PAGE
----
May 6, 2015
By S. Matthew Liao
Our book, Philosophical Foundations of Human Rights, which Rowan Cruft, Massimo Renzo, and I edited, just came out! You can get a copy in the UK from major outlets such as OUP UK and Amazon UK. In the US, you can get the Kindle and Nook versions now. The print version for the US market should be released in late June.
This volume has 36 original contributions and is over 720 pages. Here’s a description of the book:
What makes something a human right? What is the relationship between the moral foundations of human rights and human rights law? What are the difficulties of appealing to human rights?
This book offers the first comprehensive survey of current thinking on the philosophical foundations of human rights. Divided into four parts, this book focuses firstly on the moral grounds of human rights, for example in our dignity, agency, interests or needs. ‘Secondly, it looks at the implications that different moral perspectives on human rights bear for human rights law and politics. Thirdly, it discusses specific and topical human rights including freedom of expression and religion, security, health and more controversial rights such as a human right to subsistence. The final part discusses nuanced critical and reformative views on human rights from feminist, Kantian and relativist perspectives among others.
The essays represent new and canonical research by leading scholars in the field. Each part is comprised of a set of essays and replies, offering a comprehensive analysis of different positions within the debate in question.The introduction from the editors will guide researchers and students navigating the diversity of views on the philosophical foundations of human rights.
And here’s the Table of Content:
Rowan Cruft, S. Matthew Liao and Massimo Renzo: The Philosophical Foundations of Human Rights: An Overview
Human Rights’ Foundations
1: John Tasioulas: On the Foundations of Human Rights
2: Onora O’Neill: Response to John Tasioulas
3: S. Matthew Liao: Human Rights as Fundamental Conditions for a Good Life
4: Rowan Cruft: From a Good Life to Human Rights: Some Complications
5: Jeremy Waldron: Is Dignity the Foundation of Human Rights?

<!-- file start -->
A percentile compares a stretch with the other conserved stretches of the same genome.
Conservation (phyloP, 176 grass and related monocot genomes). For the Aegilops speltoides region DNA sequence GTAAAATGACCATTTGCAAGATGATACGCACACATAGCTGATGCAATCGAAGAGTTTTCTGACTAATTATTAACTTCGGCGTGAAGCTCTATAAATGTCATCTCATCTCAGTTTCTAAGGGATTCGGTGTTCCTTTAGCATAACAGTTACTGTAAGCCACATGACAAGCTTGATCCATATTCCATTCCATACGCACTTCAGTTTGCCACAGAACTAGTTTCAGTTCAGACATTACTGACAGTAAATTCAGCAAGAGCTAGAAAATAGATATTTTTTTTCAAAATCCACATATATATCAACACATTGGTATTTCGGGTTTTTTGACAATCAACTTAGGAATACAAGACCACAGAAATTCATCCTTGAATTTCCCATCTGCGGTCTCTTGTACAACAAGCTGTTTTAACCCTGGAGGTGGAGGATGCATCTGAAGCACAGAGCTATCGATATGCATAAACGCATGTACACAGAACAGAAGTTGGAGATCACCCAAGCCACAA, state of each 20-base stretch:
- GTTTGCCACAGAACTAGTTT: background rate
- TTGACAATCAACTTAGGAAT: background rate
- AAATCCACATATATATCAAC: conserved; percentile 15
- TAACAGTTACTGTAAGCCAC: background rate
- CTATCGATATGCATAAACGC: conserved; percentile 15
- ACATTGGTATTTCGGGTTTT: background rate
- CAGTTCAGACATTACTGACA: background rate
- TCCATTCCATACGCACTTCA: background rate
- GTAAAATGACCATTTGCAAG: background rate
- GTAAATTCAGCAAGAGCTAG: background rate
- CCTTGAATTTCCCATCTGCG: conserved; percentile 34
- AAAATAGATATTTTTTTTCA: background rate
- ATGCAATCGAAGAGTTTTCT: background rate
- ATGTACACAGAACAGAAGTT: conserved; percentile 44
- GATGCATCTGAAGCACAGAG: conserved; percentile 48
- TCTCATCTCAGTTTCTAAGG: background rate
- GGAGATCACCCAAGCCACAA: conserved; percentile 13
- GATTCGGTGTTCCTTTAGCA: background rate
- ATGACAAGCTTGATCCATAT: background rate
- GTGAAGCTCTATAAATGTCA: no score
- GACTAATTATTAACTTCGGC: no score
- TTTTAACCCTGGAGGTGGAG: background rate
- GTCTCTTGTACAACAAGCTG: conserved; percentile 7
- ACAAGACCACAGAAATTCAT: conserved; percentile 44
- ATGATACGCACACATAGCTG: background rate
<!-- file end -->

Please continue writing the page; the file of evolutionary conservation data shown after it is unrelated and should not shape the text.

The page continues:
6: A. John Simmons: Human Rights, Natural Rights, and Human Dignity
7: James W. Nickel: Personal Deserts and Human Rights
8: Zofia Stemplowska: Desert and Human Rights: Response to James W. Nickel
9: Carol Gould: A Social Ontology of Human Rights
10: Pablo Gilabert: Human Rights, Human Dignity, and Power
Human Rights in Law and Politics
11: Joseph Raz: Human Rights in the Emerging World Order
12: David Miller: Joseph Raz on Human Rights: A Critical Appraisal
13: Allen Buchanan: Why International Legal Human Rights?
14: David Luban: Response to Buchanan
15: Samantha Besson: Human Rights and Constitutional Law: Patterns of Mutual Validation and Legitimation
16: Saladin Meckled-Garcia: Response to Besson
17: George Letsas: Rescuing Proportionality
18: Guglielmo Verdirame: Response to Letsas
Canonical and Contested Human Rights
19: Corey Brettschneider: Free Speech as an Inverted Right and Democratic Persuasion
20: Larry Alexander: Free Speech and “Democratic Persuasion”
21: Lorenzo Zucca: Prince or Pariah? The place of Freedom of Religion in a system of International human rights
22: Robert Audi: Freedom of Religion Conceived as a Human Right
23: Liora Lazarus: The Right to Security
24: Victor Tadros: Rights and Security
25: Thomas Christiano: Self Determination and the Human Right to Democracy
26: Fabienne Peter: A Human Right to Democracy?
27: Jonathan Wolff: The Content of the Human Right to Health
28: Kimberley Brownlee: Do We have a Human Right to the Political Determinants of Health?
29: Elizabeth Ashford: A Moral Inconsistency Argument for a Basic Human Right to Subsistence
30: Charles R. Beitz: The Force of Subsistence Rights
Human Rights: Concerns and Alternatives
31: James Griffin: The Relativity and Ethnocentricity of Human Rights
32: Massimo Renzo: Human Needs, Human Rights, and Parochialism
33: Katrin Flikschuh: Human Rights in Kantian Mode: a Sketch
34: Andrea Sangiovanni: Why There Cannot Be A Truly Kantian Theory of Human Rights
35: Jiwei Ci: Liberty Rights and the Limits of Liberal Democracy
36: Simon Hope: Human Rights without the Human Good? A Reply to Ci
37: Virginia Held: Care and Human Rights
38: Susan Mendus: Care and Human Rights: A Reply to Virginia Held